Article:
Exchanging Coins for Currency Notes

Normally, people that collect coins, exchange them for currency notes. Actually, banks are under no obligation to exchange coins for notes. In fact, the Department of Treasury and Federal Reserve doesn’t make it compulsory for banks to exchange your coins for cash.

However, if you have an account at any bank, you can deposit them in your bank account directly and get their worth credited to your account. In such cases, a bank can’t refuse to accept the coins because you’re their customer.

At the same time, banks do have certain rules and procedures for accepting your coins, especially if they’re in large numbers. The procedure is very simple. You need to roll your coins on paper that the bank provides. Or you can use your own paper to make neat rolls of coins and hand them over to the bank. That makes it easier for their coin counting machines to count the money.

Free Coin Counting Machines Near Me

Free Coin Counting Machines Near Me

This brings us to the next question: Where can I find free coin counting machines near me or where can I change my coins for cash for free? As I mentioned earlier, the service is provided free of cost by banks to its customers. However, if you’re not a customer, some banks do charge a small fee to count your coins.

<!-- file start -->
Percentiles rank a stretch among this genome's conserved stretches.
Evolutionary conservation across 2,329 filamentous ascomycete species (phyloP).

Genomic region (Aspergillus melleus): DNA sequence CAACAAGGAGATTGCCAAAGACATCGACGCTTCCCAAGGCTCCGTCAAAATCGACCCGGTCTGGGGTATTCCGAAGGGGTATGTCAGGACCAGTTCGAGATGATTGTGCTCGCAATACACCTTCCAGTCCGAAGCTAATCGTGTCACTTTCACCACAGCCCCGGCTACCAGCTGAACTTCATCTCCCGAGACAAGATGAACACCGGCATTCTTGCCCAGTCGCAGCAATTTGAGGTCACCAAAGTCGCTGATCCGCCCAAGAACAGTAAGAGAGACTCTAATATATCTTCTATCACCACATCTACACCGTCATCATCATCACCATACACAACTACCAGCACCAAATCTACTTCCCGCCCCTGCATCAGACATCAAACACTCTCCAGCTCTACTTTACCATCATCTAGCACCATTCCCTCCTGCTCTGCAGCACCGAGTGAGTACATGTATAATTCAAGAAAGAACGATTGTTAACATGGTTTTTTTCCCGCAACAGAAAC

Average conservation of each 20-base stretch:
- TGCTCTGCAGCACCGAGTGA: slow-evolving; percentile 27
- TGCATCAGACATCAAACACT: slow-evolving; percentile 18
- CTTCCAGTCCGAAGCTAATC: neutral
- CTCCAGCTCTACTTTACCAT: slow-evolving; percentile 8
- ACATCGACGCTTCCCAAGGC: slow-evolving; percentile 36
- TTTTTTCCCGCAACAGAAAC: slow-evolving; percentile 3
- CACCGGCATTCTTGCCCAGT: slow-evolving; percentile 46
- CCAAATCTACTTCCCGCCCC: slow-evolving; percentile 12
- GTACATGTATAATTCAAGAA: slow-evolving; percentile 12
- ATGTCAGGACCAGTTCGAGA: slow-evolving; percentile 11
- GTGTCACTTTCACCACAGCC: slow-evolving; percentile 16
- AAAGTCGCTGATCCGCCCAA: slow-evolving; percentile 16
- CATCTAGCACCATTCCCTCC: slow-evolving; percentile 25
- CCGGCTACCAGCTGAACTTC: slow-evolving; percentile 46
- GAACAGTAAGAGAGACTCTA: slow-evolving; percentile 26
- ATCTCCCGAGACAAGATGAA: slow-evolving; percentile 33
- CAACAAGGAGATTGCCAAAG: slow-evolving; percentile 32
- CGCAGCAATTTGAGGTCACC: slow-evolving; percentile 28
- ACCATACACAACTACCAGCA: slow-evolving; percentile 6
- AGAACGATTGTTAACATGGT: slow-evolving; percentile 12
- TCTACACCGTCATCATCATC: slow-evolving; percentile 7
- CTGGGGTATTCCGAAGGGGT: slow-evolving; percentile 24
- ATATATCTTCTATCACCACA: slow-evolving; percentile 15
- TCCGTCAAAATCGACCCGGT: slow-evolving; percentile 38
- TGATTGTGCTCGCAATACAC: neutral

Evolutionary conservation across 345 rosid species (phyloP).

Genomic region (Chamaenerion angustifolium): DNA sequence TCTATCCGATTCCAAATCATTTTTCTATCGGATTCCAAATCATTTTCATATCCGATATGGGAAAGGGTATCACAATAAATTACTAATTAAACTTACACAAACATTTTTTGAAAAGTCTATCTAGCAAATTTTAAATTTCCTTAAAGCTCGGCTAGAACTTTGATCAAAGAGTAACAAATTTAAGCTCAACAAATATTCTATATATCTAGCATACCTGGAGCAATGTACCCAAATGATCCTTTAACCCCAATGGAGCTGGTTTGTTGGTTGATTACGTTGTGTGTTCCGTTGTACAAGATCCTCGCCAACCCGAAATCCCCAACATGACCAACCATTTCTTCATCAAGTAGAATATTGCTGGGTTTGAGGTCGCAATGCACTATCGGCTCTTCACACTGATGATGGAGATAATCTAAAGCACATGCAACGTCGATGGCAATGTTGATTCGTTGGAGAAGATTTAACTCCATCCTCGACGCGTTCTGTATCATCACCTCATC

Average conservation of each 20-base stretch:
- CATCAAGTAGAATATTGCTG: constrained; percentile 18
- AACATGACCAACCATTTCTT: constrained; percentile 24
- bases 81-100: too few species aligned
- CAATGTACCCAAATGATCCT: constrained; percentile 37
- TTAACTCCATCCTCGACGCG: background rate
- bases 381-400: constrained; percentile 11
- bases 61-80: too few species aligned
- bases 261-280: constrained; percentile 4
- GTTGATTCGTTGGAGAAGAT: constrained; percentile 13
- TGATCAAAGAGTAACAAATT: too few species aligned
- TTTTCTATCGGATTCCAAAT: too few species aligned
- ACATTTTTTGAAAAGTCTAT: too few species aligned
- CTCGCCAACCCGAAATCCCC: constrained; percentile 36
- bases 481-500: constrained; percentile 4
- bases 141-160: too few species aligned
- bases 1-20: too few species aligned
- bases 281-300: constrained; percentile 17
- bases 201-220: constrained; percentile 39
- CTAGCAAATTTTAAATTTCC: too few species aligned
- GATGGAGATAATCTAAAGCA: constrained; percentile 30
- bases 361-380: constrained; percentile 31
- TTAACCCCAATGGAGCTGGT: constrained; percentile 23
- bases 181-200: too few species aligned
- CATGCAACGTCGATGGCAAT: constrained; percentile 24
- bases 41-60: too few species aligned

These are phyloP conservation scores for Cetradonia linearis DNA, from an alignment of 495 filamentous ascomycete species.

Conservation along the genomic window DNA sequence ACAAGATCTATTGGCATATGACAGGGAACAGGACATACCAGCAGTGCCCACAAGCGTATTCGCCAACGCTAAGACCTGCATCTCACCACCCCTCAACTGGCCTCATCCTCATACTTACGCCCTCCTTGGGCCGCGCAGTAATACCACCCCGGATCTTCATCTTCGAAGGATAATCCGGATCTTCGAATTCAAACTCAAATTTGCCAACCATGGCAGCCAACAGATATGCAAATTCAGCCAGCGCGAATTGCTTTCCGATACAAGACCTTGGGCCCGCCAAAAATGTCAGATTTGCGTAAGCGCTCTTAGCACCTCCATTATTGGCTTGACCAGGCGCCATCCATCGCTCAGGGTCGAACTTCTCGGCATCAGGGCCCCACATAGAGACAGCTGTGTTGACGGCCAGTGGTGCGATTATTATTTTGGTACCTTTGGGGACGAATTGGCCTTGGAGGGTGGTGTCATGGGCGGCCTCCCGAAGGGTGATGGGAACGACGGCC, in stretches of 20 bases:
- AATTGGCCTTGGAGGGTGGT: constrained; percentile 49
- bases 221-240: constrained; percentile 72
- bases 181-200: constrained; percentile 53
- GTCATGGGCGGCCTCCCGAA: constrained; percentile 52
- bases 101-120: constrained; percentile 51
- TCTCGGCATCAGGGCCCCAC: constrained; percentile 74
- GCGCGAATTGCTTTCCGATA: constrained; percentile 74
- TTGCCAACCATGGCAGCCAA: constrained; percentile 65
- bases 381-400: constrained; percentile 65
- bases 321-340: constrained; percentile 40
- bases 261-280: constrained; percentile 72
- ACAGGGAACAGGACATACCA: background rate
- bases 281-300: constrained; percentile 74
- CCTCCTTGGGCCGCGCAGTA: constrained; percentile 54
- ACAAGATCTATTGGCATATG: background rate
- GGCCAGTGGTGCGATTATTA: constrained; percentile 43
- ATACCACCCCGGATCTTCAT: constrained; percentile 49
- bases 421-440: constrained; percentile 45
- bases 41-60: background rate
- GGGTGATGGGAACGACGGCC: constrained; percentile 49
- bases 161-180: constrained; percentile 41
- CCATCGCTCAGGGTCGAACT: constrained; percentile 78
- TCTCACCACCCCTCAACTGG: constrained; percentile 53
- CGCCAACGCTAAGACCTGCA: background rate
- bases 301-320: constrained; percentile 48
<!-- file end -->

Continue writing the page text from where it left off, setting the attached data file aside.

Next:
The below chart shows some of the places where you can get free coin counting machines.

Bank NameFor CustomersFor Non-customers
JBT BankFree5% fee
Manasquan BankFreeNot Available
Home State BankFree10% fee
First County BankFreeNot Available
Shelby Savings BankFreeNot Available
TCF National BankFree8.9% fee
Cape BankFreeFree
Hancock County Savings BankFreeNot Available
Republic Bank (NJ/PA)FreeFree
People's United BankFree8% fee (to increase to 11%)
American Eagle Federal Credit UnionFreeFree
Westerra Credit UnionFreeNot Available
ChaseDeposit at TellerNot Available
CitibankDeposit at TellerNot Available
Bank of AmericaDeposit at TellerNot Available
Capital OneNo Deposit at TellerNot Available
TD BankDeposit at TellerNot Available
PNC BankDeposit at TellerNot Available
Apple River State BankFreeNot Available
Glenview State BankFreeNot Available
Liberty BankFreeNot Available
State Bank of DekalbFreeNot Available
Wintrust BankFreeNot Available